PARIS — Fashion’s biggest names no longer are having second thoughts about their second lines.

In a flurry of activity not seen since the “diffusion” heydays of the Eighties, a spate of new European second lines are arriving on the market, while established brands are being given a fresh spin and higher profiles with tactics such as attention-getting runway shows.

All the activity suggests designer firms, recently focused on ultraexpensive, exclusive products in a booming luxury climate, are now keen to tap into aspirational customers, as well.

Among the latest arrivals is Alexander McQueen’s McQ collection, delivered last month to some 400 doors worldwide, and forthcoming for spring 2007 is John Galliano’s Galliano, which is gunning for wholesale volume in excess of 100 million euros, or $125 million, in three to five years (for more on the Galliano collection, see opposite page).

Meanwhile, Prada, Versace, Chloé and Giorgio Armani are among firms putting their second brands under the management microscope, fine-tuning or repositioning them — and seeking to kick-start growth. Emporio Armani, for example, plans to move its show from Milan to London for a fashion week splash there. The move follows Prada’s decision last season to shift its Miu Miu show to Paris from Milan.

And Chloé recently introduced a cruise collection for See by Chloé, emblematic of big ambitions for the brand, first launched in 2001 and manufactured under license by Neo Res SpA, a Carre, Italy-based company.

“I really intend to grow this business,” Chloé chairman and chief executive officer Ralph Toledano said. “Our turnover is far below what it should be. Instead of making less than half the sales [of our top collection], we should be doing twice that amount.”

To that end, Toledano has been beefing up staffing for See by Chloé, bumping up the fashion quotient and taking tighter control of distribution. Prices also have been made more competitive, he added. For example, the suggested retail price for high-waist jeans from the cruise line is $460, while T-shirts run at $230. At present, See by Chloé is sold in some 750 doors, including Neiman Marcus, Saks Fifth Avenue, Bloomingdale’s, Nordstrom and Holt Renfrew.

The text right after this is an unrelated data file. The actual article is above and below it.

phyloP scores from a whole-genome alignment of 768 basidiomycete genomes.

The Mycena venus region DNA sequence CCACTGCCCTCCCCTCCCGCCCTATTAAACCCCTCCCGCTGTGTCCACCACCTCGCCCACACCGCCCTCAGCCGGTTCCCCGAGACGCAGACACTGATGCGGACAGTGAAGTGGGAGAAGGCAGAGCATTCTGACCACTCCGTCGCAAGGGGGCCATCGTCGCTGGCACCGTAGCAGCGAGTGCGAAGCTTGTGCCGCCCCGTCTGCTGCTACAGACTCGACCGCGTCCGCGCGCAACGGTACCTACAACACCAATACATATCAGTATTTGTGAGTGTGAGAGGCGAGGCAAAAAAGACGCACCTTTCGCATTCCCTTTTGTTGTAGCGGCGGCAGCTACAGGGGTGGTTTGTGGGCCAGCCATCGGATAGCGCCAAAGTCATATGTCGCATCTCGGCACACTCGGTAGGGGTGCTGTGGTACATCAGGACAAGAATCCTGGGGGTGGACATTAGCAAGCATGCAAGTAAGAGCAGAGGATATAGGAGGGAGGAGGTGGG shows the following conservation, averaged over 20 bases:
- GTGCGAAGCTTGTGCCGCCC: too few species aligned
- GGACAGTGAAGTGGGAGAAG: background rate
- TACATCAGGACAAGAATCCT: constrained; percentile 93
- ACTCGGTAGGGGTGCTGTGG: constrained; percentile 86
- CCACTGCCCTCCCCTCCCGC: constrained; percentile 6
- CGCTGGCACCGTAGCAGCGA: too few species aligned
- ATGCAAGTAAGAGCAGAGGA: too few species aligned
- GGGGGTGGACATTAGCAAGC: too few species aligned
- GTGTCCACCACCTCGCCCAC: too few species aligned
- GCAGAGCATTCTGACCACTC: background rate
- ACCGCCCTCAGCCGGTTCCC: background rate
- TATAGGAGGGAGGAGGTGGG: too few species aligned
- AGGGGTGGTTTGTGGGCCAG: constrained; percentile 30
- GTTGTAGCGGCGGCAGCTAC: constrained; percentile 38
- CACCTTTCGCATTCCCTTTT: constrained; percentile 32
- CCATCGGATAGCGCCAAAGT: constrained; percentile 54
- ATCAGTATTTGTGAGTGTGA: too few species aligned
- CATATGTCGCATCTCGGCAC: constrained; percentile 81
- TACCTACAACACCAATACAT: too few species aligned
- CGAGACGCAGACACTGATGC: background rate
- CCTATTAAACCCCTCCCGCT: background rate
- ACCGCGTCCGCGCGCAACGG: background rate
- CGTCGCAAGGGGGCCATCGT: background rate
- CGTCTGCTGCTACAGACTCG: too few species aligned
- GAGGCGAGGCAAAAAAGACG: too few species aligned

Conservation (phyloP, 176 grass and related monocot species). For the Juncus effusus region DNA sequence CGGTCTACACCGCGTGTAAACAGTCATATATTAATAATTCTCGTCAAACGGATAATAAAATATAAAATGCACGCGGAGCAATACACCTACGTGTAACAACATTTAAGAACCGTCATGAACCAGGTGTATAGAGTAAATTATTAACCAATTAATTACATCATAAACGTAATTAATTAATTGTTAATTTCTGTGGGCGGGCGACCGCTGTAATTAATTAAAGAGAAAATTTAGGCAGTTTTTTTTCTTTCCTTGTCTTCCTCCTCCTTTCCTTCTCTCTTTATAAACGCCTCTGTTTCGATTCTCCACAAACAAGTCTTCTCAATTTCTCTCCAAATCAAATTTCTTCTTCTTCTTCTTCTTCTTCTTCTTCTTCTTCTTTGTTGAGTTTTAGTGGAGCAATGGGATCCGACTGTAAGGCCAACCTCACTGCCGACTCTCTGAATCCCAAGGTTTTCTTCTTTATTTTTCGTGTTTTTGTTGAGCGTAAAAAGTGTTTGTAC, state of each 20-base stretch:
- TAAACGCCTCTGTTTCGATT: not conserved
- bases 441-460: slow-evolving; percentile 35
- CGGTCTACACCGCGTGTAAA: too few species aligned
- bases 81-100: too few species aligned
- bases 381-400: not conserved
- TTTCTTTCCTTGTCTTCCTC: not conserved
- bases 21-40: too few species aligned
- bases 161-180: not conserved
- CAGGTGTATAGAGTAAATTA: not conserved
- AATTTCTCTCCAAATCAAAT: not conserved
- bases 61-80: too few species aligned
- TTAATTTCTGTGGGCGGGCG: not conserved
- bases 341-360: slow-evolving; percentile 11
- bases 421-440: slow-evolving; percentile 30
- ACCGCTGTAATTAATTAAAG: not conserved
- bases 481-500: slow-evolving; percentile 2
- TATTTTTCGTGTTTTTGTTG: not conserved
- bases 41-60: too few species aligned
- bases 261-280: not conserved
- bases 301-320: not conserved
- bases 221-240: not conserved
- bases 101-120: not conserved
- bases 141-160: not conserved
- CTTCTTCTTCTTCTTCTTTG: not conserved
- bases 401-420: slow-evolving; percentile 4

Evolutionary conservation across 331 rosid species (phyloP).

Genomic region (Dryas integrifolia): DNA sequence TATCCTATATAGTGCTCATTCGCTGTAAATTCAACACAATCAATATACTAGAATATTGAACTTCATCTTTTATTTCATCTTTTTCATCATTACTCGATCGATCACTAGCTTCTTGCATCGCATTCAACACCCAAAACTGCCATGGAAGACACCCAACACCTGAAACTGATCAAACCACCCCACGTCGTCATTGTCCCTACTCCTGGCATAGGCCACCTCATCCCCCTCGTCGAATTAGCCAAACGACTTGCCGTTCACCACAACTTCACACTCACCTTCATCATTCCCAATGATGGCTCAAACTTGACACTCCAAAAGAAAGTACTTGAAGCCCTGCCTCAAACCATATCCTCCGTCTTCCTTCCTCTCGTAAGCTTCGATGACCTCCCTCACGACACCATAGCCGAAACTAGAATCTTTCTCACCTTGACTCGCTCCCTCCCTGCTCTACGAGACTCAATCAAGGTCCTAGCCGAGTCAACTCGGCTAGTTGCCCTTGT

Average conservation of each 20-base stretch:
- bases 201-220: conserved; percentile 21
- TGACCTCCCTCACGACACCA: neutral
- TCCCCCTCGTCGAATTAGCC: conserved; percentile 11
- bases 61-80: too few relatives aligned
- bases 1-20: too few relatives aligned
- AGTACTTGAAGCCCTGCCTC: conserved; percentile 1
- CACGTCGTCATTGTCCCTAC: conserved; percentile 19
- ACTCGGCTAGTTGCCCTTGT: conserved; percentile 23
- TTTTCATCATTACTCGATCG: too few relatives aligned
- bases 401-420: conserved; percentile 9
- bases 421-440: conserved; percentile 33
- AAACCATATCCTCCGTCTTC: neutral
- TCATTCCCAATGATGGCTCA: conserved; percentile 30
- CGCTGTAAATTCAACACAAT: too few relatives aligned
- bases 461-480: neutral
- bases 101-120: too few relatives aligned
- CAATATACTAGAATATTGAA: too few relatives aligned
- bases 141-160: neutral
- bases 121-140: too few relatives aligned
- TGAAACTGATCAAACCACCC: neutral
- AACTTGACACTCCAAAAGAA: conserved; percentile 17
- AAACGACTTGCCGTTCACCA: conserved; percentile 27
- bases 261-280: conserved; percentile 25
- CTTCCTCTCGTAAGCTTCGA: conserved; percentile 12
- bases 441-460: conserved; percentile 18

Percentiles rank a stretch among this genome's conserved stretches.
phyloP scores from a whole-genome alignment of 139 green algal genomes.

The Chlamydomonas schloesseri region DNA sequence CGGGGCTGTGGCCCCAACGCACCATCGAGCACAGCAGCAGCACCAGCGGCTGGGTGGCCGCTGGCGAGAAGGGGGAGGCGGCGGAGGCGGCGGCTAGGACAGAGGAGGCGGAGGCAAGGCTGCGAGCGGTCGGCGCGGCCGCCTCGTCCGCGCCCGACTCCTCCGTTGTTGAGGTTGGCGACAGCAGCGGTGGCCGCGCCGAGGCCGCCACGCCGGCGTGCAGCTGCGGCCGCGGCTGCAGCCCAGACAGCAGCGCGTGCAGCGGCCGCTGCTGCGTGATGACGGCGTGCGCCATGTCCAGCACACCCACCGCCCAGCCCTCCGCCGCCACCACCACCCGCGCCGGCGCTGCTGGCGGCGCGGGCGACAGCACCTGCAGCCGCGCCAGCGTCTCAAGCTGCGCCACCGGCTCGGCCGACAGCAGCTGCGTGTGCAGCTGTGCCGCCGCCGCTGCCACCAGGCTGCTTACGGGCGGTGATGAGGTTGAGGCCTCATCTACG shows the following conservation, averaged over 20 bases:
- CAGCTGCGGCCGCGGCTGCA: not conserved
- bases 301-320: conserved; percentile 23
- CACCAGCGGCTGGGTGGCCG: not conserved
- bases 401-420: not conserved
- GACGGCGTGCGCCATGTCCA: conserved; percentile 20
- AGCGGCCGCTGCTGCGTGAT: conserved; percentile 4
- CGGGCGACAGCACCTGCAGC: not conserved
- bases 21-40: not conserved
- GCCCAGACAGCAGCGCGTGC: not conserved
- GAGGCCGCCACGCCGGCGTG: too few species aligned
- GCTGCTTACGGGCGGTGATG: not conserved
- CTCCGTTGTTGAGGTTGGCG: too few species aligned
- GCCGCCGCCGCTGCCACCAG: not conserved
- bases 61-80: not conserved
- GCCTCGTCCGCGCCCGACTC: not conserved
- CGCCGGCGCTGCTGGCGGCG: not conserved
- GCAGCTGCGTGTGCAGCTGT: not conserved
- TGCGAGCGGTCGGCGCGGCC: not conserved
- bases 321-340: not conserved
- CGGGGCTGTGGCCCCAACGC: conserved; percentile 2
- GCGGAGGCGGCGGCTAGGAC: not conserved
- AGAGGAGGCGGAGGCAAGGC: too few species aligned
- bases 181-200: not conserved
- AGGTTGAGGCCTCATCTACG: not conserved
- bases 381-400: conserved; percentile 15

This story first appeared in the July 5, 2006 issue of WWD. Subscribe Today.

Jonathan Akeroyd, ceo of McQueen, said independent consumer research in London confirmed high brand awareness and a strong desire to purchase McQueen products, but many consumers considered price a barrier.

The average age of a McQueen customer now is about 35, whereas the new line is targeted at people in their 20s, he noted.

In recent years, it was fashionable for designers to mix different concepts and price points under the same label, said Sidney Toledano, ceo of Christian Dior and acting president of Galliano. “It was a creative approach, but today you have to be more clear in your proposition.”

Designers like Galliano travel extensively and have a broad understanding “of market needs and segmentation borders,” Toledano said. “We need a real separation into two lines.”

Galliano’s licensing partner is Italy’s IT Holding, and the designer praised the company, in which design and production teams are completely separated, preventing ideas from migrating from one brand to another or sameness creeping into all of them.